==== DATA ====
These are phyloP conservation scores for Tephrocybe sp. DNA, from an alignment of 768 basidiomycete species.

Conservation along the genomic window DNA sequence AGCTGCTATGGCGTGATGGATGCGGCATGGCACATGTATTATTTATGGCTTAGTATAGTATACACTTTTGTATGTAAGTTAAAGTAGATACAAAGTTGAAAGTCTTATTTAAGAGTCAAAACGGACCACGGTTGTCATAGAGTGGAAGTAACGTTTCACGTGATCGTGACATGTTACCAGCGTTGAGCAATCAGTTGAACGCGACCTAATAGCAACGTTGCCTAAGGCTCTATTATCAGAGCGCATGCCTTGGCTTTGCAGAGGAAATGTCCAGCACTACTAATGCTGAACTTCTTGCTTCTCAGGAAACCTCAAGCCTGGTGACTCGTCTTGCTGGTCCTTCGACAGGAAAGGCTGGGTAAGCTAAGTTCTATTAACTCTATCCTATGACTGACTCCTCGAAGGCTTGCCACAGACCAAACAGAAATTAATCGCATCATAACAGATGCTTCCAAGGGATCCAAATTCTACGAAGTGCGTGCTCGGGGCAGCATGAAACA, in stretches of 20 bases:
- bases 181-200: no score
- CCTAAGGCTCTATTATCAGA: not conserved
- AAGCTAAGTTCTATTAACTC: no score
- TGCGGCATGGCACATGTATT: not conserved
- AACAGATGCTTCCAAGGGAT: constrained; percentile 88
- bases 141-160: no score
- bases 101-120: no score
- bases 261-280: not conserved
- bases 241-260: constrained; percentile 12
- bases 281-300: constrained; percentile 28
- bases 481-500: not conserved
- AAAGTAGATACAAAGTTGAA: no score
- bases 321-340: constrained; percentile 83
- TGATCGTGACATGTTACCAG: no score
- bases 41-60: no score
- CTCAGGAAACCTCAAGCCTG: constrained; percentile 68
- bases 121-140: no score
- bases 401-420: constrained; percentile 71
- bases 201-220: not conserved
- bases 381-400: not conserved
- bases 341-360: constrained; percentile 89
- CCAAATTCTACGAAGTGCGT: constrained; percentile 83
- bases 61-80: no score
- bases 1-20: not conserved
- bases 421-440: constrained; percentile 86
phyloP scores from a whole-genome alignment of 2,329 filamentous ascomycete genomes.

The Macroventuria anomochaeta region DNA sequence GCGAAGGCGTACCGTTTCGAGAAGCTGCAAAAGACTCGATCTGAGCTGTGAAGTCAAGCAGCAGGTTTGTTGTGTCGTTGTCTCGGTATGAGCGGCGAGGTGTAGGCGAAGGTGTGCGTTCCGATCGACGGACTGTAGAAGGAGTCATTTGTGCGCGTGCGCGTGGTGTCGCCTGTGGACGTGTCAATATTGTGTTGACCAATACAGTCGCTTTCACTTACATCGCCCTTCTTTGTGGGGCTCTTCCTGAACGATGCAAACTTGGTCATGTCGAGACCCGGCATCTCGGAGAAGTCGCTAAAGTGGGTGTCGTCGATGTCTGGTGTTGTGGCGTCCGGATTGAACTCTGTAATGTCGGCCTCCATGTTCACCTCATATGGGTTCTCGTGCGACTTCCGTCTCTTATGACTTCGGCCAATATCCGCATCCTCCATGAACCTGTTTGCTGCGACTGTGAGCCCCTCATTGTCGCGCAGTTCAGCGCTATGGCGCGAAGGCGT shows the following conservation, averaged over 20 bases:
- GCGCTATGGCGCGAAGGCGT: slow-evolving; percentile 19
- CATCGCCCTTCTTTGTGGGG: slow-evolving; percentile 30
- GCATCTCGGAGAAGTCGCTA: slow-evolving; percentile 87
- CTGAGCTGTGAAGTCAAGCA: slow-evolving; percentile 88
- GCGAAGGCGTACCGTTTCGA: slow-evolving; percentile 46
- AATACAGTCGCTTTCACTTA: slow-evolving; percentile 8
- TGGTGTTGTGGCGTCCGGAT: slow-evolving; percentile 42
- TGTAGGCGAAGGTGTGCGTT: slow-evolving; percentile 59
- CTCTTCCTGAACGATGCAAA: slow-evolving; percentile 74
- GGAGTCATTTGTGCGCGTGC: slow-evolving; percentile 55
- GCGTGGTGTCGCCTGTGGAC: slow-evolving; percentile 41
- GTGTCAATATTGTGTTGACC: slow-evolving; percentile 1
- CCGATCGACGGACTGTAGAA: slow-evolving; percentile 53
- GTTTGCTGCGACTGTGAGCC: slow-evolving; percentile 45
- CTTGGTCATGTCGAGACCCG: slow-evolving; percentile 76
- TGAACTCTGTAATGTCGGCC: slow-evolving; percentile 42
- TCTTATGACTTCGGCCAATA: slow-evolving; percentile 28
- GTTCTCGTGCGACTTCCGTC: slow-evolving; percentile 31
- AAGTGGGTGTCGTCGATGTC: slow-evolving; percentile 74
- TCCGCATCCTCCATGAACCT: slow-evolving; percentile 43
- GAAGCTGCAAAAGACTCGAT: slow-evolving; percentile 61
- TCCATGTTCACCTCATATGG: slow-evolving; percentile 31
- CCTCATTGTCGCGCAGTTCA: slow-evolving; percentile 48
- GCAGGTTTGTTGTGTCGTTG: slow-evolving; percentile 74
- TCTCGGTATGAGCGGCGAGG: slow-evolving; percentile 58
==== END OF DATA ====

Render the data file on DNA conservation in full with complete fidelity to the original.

These are phyloP conservation scores for Tephrocybe sp. DNA, from an alignment of 768 basidiomycete species.

Conservation along the genomic window DNA sequence AGCTGCTATGGCGTGATGGATGCGGCATGGCACATGTATTATTTATGGCTTAGTATAGTATACACTTTTGTATGTAAGTTAAAGTAGATACAAAGTTGAAAGTCTTATTTAAGAGTCAAAACGGACCACGGTTGTCATAGAGTGGAAGTAACGTTTCACGTGATCGTGACATGTTACCAGCGTTGAGCAATCAGTTGAACGCGACCTAATAGCAACGTTGCCTAAGGCTCTATTATCAGAGCGCATGCCTTGGCTTTGCAGAGGAAATGTCCAGCACTACTAATGCTGAACTTCTTGCTTCTCAGGAAACCTCAAGCCTGGTGACTCGTCTTGCTGGTCCTTCGACAGGAAAGGCTGGGTAAGCTAAGTTCTATTAACTCTATCCTATGACTGACTCCTCGAAGGCTTGCCACAGACCAAACAGAAATTAATCGCATCATAACAGATGCTTCCAAGGGATCCAAATTCTACGAAGTGCGTGCTCGGGGCAGCATGAAACA, in stretches of 20 bases:
- bases 181-200: no score
- CCTAAGGCTCTATTATCAGA: not conserved
- AAGCTAAGTTCTATTAACTC: no score
- TGCGGCATGGCACATGTATT: not conserved
- AACAGATGCTTCCAAGGGAT: constrained; percentile 88
- bases 141-160: no score
- bases 101-120: no score
- bases 261-280: not conserved
- bases 241-260: constrained; percentile 12
- bases 281-300: constrained; percentile 28
- bases 481-500: not conserved
- AAAGTAGATACAAAGTTGAA: no score
- bases 321-340: constrained; percentile 83
- TGATCGTGACATGTTACCAG: no score
- bases 41-60: no score
- CTCAGGAAACCTCAAGCCTG: constrained; percentile 68
- bases 121-140: no score
- bases 401-420: constrained; percentile 71
- bases 201-220: not conserved
- bases 381-400: not conserved
- bases 341-360: constrained; percentile 89
- CCAAATTCTACGAAGTGCGT: constrained; percentile 83
- bases 61-80: no score
- bases 1-20: not conserved
- bases 421-440: constrained; percentile 86
phyloP scores from a whole-genome alignment of 2,329 filamentous ascomycete genomes.

The Macroventuria anomochaeta region DNA sequence GCGAAGGCGTACCGTTTCGAGAAGCTGCAAAAGACTCGATCTGAGCTGTGAAGTCAAGCAGCAGGTTTGTTGTGTCGTTGTCTCGGTATGAGCGGCGAGGTGTAGGCGAAGGTGTGCGTTCCGATCGACGGACTGTAGAAGGAGTCATTTGTGCGCGTGCGCGTGGTGTCGCCTGTGGACGTGTCAATATTGTGTTGACCAATACAGTCGCTTTCACTTACATCGCCCTTCTTTGTGGGGCTCTTCCTGAACGATGCAAACTTGGTCATGTCGAGACCCGGCATCTCGGAGAAGTCGCTAAAGTGGGTGTCGTCGATGTCTGGTGTTGTGGCGTCCGGATTGAACTCTGTAATGTCGGCCTCCATGTTCACCTCATATGGGTTCTCGTGCGACTTCCGTCTCTTATGACTTCGGCCAATATCCGCATCCTCCATGAACCTGTTTGCTGCGACTGTGAGCCCCTCATTGTCGCGCAGTTCAGCGCTATGGCGCGAAGGCGT shows the following conservation, averaged over 20 bases:
- GCGCTATGGCGCGAAGGCGT: slow-evolving; percentile 19
- CATCGCCCTTCTTTGTGGGG: slow-evolving; percentile 30
- GCATCTCGGAGAAGTCGCTA: slow-evolving; percentile 87
- CTGAGCTGTGAAGTCAAGCA: slow-evolving; percentile 88
- GCGAAGGCGTACCGTTTCGA: slow-evolving; percentile 46
- AATACAGTCGCTTTCACTTA: slow-evolving; percentile 8
- TGGTGTTGTGGCGTCCGGAT: slow-evolving; percentile 42
- TGTAGGCGAAGGTGTGCGTT: slow-evolving; percentile 59
- CTCTTCCTGAACGATGCAAA: slow-evolving; percentile 74
- GGAGTCATTTGTGCGCGTGC: slow-evolving; percentile 55
- GCGTGGTGTCGCCTGTGGAC: slow-evolving; percentile 41
- GTGTCAATATTGTGTTGACC: slow-evolving; percentile 1
- CCGATCGACGGACTGTAGAA: slow-evolving; percentile 53
- GTTTGCTGCGACTGTGAGCC: slow-evolving; percentile 45
- CTTGGTCATGTCGAGACCCG: slow-evolving; percentile 76
- TGAACTCTGTAATGTCGGCC: slow-evolving; percentile 42
- TCTTATGACTTCGGCCAATA: slow-evolving; percentile 28
- GTTCTCGTGCGACTTCCGTC: slow-evolving; percentile 31
- AAGTGGGTGTCGTCGATGTC: slow-evolving; percentile 74
- TCCGCATCCTCCATGAACCT: slow-evolving; percentile 43
- GAAGCTGCAAAAGACTCGAT: slow-evolving; percentile 61
- TCCATGTTCACCTCATATGG: slow-evolving; percentile 31
- CCTCATTGTCGCGCAGTTCA: slow-evolving; percentile 48
- GCAGGTTTGTTGTGTCGTTG: slow-evolving; percentile 74
- TCTCGGTATGAGCGGCGAGG: slow-evolving; percentile 58